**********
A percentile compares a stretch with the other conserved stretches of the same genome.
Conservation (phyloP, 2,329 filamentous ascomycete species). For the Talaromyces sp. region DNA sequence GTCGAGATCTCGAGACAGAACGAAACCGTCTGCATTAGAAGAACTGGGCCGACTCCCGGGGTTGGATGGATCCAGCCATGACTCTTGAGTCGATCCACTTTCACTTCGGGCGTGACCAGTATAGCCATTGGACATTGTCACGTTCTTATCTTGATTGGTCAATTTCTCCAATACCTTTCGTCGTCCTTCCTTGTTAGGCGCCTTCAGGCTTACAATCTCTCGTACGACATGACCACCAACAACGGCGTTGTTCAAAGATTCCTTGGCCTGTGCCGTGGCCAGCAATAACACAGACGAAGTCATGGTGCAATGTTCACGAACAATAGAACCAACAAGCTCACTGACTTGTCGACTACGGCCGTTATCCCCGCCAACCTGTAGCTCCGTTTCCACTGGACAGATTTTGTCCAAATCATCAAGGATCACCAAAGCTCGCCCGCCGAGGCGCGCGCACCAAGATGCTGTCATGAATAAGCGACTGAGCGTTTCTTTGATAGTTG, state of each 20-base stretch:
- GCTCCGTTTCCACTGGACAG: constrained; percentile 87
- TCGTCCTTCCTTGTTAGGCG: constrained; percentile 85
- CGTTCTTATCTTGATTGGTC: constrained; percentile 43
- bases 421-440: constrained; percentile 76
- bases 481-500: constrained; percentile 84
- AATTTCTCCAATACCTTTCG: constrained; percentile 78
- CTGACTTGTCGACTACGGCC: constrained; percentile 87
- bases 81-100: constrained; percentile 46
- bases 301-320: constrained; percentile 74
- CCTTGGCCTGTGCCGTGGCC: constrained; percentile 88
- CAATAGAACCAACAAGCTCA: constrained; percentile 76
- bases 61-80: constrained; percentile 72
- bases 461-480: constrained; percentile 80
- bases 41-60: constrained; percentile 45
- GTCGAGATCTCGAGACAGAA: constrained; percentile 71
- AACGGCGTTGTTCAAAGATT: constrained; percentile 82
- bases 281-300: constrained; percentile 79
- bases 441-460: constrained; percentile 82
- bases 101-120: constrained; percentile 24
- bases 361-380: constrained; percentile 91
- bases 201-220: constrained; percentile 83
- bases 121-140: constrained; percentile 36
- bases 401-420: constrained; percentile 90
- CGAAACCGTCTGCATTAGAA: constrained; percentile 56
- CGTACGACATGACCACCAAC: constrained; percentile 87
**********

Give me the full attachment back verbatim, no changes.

A percentile compares a stretch with the other conserved stretches of the same genome.
Conservation (phyloP, 2,329 filamentous ascomycete species). For the Talaromyces sp. region DNA sequence GTCGAGATCTCGAGACAGAACGAAACCGTCTGCATTAGAAGAACTGGGCCGACTCCCGGGGTTGGATGGATCCAGCCATGACTCTTGAGTCGATCCACTTTCACTTCGGGCGTGACCAGTATAGCCATTGGACATTGTCACGTTCTTATCTTGATTGGTCAATTTCTCCAATACCTTTCGTCGTCCTTCCTTGTTAGGCGCCTTCAGGCTTACAATCTCTCGTACGACATGACCACCAACAACGGCGTTGTTCAAAGATTCCTTGGCCTGTGCCGTGGCCAGCAATAACACAGACGAAGTCATGGTGCAATGTTCACGAACAATAGAACCAACAAGCTCACTGACTTGTCGACTACGGCCGTTATCCCCGCCAACCTGTAGCTCCGTTTCCACTGGACAGATTTTGTCCAAATCATCAAGGATCACCAAAGCTCGCCCGCCGAGGCGCGCGCACCAAGATGCTGTCATGAATAAGCGACTGAGCGTTTCTTTGATAGTTG, state of each 20-base stretch:
- GCTCCGTTTCCACTGGACAG: constrained; percentile 87
- TCGTCCTTCCTTGTTAGGCG: constrained; percentile 85
- CGTTCTTATCTTGATTGGTC: constrained; percentile 43
- bases 421-440: constrained; percentile 76
- bases 481-500: constrained; percentile 84
- AATTTCTCCAATACCTTTCG: constrained; percentile 78
- CTGACTTGTCGACTACGGCC: constrained; percentile 87
- bases 81-100: constrained; percentile 46
- bases 301-320: constrained; percentile 74
- CCTTGGCCTGTGCCGTGGCC: constrained; percentile 88
- CAATAGAACCAACAAGCTCA: constrained; percentile 76
- bases 61-80: constrained; percentile 72
- bases 461-480: constrained; percentile 80
- bases 41-60: constrained; percentile 45
- GTCGAGATCTCGAGACAGAA: constrained; percentile 71
- AACGGCGTTGTTCAAAGATT: constrained; percentile 82
- bases 281-300: constrained; percentile 79
- bases 441-460: constrained; percentile 82
- bases 101-120: constrained; percentile 24
- bases 361-380: constrained; percentile 91
- bases 201-220: constrained; percentile 83
- bases 121-140: constrained; percentile 36
- bases 401-420: constrained; percentile 90
- CGAAACCGTCTGCATTAGAA: constrained; percentile 56
- CGTACGACATGACCACCAAC: constrained; percentile 87